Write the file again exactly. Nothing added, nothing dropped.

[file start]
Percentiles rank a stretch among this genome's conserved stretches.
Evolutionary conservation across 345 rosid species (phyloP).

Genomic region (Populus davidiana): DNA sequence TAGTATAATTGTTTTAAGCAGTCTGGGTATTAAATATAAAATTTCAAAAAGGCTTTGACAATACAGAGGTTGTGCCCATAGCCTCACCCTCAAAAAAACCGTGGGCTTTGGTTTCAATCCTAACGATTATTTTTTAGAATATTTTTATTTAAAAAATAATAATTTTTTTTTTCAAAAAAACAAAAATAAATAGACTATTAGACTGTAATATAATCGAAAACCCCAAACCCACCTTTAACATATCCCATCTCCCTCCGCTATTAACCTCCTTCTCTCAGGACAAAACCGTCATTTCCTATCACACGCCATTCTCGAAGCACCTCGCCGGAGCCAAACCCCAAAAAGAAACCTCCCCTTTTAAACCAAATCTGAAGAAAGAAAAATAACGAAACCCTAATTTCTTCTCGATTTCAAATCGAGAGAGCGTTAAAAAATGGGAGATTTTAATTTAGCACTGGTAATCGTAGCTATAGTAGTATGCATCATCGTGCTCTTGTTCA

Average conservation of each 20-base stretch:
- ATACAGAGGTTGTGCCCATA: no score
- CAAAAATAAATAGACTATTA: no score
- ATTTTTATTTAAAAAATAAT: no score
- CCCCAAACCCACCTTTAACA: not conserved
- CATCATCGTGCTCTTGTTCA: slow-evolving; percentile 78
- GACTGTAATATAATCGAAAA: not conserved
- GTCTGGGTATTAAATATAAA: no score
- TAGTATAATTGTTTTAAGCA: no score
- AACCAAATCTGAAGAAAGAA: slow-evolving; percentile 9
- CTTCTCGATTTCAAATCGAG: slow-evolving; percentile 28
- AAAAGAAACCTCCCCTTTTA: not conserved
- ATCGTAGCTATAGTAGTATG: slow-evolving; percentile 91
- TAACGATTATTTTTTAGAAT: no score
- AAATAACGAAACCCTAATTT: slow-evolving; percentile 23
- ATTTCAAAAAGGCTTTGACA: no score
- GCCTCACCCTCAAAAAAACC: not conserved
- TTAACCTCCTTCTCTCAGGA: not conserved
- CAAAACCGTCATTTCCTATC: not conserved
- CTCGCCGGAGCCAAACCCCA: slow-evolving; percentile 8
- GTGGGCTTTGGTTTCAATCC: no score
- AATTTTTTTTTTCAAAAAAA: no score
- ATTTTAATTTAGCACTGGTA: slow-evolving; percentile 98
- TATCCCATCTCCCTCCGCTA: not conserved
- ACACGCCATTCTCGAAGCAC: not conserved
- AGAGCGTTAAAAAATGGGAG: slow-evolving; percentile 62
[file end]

Percentiles rank a stretch among this genome's conserved stretches.
Evolutionary conservation across 345 rosid species (phyloP).

Genomic region (Populus davidiana): DNA sequence TAGTATAATTGTTTTAAGCAGTCTGGGTATTAAATATAAAATTTCAAAAAGGCTTTGACAATACAGAGGTTGTGCCCATAGCCTCACCCTCAAAAAAACCGTGGGCTTTGGTTTCAATCCTAACGATTATTTTTTAGAATATTTTTATTTAAAAAATAATAATTTTTTTTTTCAAAAAAACAAAAATAAATAGACTATTAGACTGTAATATAATCGAAAACCCCAAACCCACCTTTAACATATCCCATCTCCCTCCGCTATTAACCTCCTTCTCTCAGGACAAAACCGTCATTTCCTATCACACGCCATTCTCGAAGCACCTCGCCGGAGCCAAACCCCAAAAAGAAACCTCCCCTTTTAAACCAAATCTGAAGAAAGAAAAATAACGAAACCCTAATTTCTTCTCGATTTCAAATCGAGAGAGCGTTAAAAAATGGGAGATTTTAATTTAGCACTGGTAATCGTAGCTATAGTAGTATGCATCATCGTGCTCTTGTTCA

Average conservation of each 20-base stretch:
- ATACAGAGGTTGTGCCCATA: no score
- CAAAAATAAATAGACTATTA: no score
- ATTTTTATTTAAAAAATAAT: no score
- CCCCAAACCCACCTTTAACA: not conserved
- CATCATCGTGCTCTTGTTCA: slow-evolving; percentile 78
- GACTGTAATATAATCGAAAA: not conserved
- GTCTGGGTATTAAATATAAA: no score
- TAGTATAATTGTTTTAAGCA: no score
- AACCAAATCTGAAGAAAGAA: slow-evolving; percentile 9
- CTTCTCGATTTCAAATCGAG: slow-evolving; percentile 28
- AAAAGAAACCTCCCCTTTTA: not conserved
- ATCGTAGCTATAGTAGTATG: slow-evolving; percentile 91
- TAACGATTATTTTTTAGAAT: no score
- AAATAACGAAACCCTAATTT: slow-evolving; percentile 23
- ATTTCAAAAAGGCTTTGACA: no score
- GCCTCACCCTCAAAAAAACC: not conserved
- TTAACCTCCTTCTCTCAGGA: not conserved
- CAAAACCGTCATTTCCTATC: not conserved
- CTCGCCGGAGCCAAACCCCA: slow-evolving; percentile 8
- GTGGGCTTTGGTTTCAATCC: no score
- AATTTTTTTTTTCAAAAAAA: no score
- ATTTTAATTTAGCACTGGTA: slow-evolving; percentile 98
- TATCCCATCTCCCTCCGCTA: not conserved
- ACACGCCATTCTCGAAGCAC: not conserved
- AGAGCGTTAAAAAATGGGAG: slow-evolving; percentile 62